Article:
Last week China lowered import tariffs on vehicles produced in the United States of America. The tariff is now just 15 percent and it could mean the start to a more healthy future trade relationship between the two countries.
In response to China reducing the tariffs on U.S. produced vehicles to 15 percent, Joe Hinrichs, executive vice president and president of Global Operations for Ford Motor Company released the following statement:
“As a leading exporter of vehicles from the U.S., we are very encouraged by China’s announcement today to reduce tariffs on U.S. produced vehicles to 15 percent. We applaud both governments for working together constructively to reduce trade barriers and open markets. Last year, Ford exported nearly 50,000 U.S. built vehicles to support the growing auto market in China.”
Since China lowered tariffs, let’s recall a timeline of events that has led up to this announcement.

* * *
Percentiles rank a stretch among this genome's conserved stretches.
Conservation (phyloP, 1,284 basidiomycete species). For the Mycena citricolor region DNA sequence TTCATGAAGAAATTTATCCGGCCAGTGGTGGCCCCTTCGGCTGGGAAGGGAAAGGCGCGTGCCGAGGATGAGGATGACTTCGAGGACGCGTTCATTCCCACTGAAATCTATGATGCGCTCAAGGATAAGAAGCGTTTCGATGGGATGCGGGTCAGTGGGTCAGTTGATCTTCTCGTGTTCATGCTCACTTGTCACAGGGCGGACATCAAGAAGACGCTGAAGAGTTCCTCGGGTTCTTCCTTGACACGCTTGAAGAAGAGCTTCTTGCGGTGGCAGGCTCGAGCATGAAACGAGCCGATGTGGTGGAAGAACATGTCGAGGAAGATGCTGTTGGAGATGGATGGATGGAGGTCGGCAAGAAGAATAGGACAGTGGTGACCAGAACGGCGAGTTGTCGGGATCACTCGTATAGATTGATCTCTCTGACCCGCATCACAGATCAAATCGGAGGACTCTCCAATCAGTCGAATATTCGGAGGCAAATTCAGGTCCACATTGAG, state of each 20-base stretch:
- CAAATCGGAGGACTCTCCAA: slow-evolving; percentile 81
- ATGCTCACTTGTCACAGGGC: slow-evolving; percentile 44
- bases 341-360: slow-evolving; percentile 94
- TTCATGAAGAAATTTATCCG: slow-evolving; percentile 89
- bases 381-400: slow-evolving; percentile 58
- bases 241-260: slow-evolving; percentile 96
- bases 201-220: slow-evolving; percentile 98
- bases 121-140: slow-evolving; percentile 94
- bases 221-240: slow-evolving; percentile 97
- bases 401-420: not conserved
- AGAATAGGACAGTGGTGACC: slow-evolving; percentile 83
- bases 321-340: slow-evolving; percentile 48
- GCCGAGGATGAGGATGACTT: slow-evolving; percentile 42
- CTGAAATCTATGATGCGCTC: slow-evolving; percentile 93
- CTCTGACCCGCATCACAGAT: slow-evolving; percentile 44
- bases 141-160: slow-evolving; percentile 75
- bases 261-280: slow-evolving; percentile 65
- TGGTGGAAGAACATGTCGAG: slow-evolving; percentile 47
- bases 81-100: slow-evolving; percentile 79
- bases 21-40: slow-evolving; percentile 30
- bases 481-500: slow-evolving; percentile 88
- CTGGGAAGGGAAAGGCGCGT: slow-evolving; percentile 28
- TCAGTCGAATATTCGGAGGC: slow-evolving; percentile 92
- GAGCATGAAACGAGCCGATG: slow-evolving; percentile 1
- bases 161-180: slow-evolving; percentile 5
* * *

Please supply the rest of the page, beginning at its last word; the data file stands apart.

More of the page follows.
On April 4 we reported that China announced a list of tariffs on about $50 billion worth of US products, including cars. Months later on September 4 we reported that metals tariffs have taken $1 billion in profits from Ford since being put in place by the Trump administration. Most recently, we reported on November 29 that Ford had some things to say to President Trump about metals tariffs. In short, Ford said that Trump’s tariffs have made steel more expensive to buy in the US than any other place in the world.
With a rough and rampant history between China and the United States regarding tariffs, this update could be the a start of future change and cooperation amidst the global superpowers. Additionally, it means that Ford can potentially sell more American-made vehicles than ever to feed China’s growing automotive marketplace. To that end, Ford Motor Company has yet to realize the sales success of crosstown rival General Motors in the Chinese market.